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The Lost Child by Henry Kingsley

Remember? Yes, I remember well that time when the disagreement arose between Sam Buckley and Cecil, and how it was mended. You are wrong about one thing, General; no words ever passed between those two young men; death was between them before they had time to speak.

I will tell you the real story, old as I am, as well as either of them could tell it for themselves; and as I tell it I hear the familiar roar of the old snowy river in my ears, and if I shut my eyes I can see the great mountain, Lanyngerin, bending down his head like a thoroughbred horse with a curb in his mouth; I can see the long gray plains, broken with the outlines of the solitary volcanoes Widderin and Monmot. Ah, General Halbert! I will go back there next year, for I am tired of England, and I will leave my bones there; I am getting old, and I want peace, as I had it in Australia. As for the story you speak of, it is simply this:—

Four or five miles up the river from Garoopna stood a solitary hut, sheltered by a lofty, bare knoll, round which the great river chafed among the bowlders. Across the stream was the forest sloping down in pleasant glades from the mountain; and behind the hut rose the plain four or five hundred feet overhead, seeming to be held aloft by the blue-stone columns which rose from the river-side.

In this cottage resided a shepherd, his wife, and one little boy, their son, about eight years old,—a strange, wild, little bush child, able to speak articulately, but utterly without knowledge or experience of human creatures, save of his father and mother; unable to read a line; without religion of any sort or kind; as entire a little savage, in fact, as you could find in the worst den in your city, morally speaking, and yet beautiful to look on; as active as a roe, and, with regard to natural objects, as fearless as a lion.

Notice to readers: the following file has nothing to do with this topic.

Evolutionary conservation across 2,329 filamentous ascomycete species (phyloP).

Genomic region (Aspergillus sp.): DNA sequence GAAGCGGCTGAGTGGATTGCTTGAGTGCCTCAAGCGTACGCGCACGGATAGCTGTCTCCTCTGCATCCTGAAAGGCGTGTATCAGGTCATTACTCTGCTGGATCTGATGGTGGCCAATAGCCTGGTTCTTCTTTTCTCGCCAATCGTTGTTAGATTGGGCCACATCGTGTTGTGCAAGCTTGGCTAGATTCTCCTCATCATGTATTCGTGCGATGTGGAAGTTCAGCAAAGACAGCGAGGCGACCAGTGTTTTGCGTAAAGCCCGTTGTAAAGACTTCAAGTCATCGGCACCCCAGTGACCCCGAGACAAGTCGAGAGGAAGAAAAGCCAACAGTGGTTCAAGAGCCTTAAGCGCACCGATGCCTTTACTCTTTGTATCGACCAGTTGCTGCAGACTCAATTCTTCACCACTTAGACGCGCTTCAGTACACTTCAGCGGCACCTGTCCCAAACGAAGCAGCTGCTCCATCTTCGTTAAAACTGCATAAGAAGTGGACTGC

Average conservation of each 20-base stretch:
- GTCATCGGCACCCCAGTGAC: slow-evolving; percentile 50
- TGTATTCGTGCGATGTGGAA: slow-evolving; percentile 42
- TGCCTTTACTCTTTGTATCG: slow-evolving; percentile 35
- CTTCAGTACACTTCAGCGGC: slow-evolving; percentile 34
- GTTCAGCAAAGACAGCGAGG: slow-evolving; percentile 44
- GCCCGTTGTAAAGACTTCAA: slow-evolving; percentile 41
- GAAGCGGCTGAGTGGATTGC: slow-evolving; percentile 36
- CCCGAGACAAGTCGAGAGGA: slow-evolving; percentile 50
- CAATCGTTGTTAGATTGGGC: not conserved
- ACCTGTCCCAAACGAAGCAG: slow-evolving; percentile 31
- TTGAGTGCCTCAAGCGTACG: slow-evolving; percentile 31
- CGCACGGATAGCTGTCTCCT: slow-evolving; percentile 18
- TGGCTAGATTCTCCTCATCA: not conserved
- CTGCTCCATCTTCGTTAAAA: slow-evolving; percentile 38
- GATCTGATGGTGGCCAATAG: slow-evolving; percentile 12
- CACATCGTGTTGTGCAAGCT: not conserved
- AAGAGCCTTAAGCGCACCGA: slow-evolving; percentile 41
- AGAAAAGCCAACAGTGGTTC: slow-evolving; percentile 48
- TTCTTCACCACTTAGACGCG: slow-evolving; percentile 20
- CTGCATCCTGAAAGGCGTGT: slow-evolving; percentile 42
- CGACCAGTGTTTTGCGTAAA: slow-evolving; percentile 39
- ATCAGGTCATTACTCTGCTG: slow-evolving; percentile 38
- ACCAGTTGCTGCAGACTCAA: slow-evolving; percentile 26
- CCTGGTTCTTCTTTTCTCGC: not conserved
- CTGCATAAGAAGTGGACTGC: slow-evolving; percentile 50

As yet unfit to begin labor, all the long summer he would wander about the river-bank, up and down the beautiful rock-walled paradise where he was confined, sometimes looking eagerly across the water at the waving forest boughs, and fancying he could see other children far up the vistas beckoning to him to cross and play in that merry land of shifting lights and shadows.

It grew quite into a passion with the little man to get across and play there; and one day when his mother was shifting the hurdles, and he was handing her the strips of green hide which bound them together, he said to her, "Mother, what country is that across the river?"

"The forest, child."

"There's plenty of quantongs over there, eh, mother, and raspberries?
Why mayn't I get across and play there?"

"The river is too deep, child, and the Bunyip lives in the water under the stones."

"Who are the children that play across there?"

"Black children, likely."

"No white children?"

"Pixies; don't go near 'em, child; they'll lure you on, Lord knows where.
Don't get trying to cross the river, now, or you'll be drowned."

But next day the passion was stronger on him than ever. Quite early on the glorious, cloudless, midsummer day he was down by the river-side, sitting on a rock, with his shoes and stockings off, paddling his feet in the clear tepid water, and watching the million fish in the shallows—black fish and grayling—leaping and flashing in the sun.

There is no pleasure that I have ever experienced like a child's midsummer holiday,—the time, I mean, when two or three of us used to go away up the brook, and take our dinners with us, and come home at night tired, dirty, happy, scratched beyond recognition, with a great nosegay, three little trout, and one shoe, the other having been used for a boat till it had gone down with all hands out of soundings. How poor our Derby days, our Greenwich dinners, our evening parties, where there are plenty of nice girls, are, after that! Depend on it, a man never experiences such pleasure or grief after fourteen as he does before,—unless in some cases in his first love-making, when the sensation is new to him.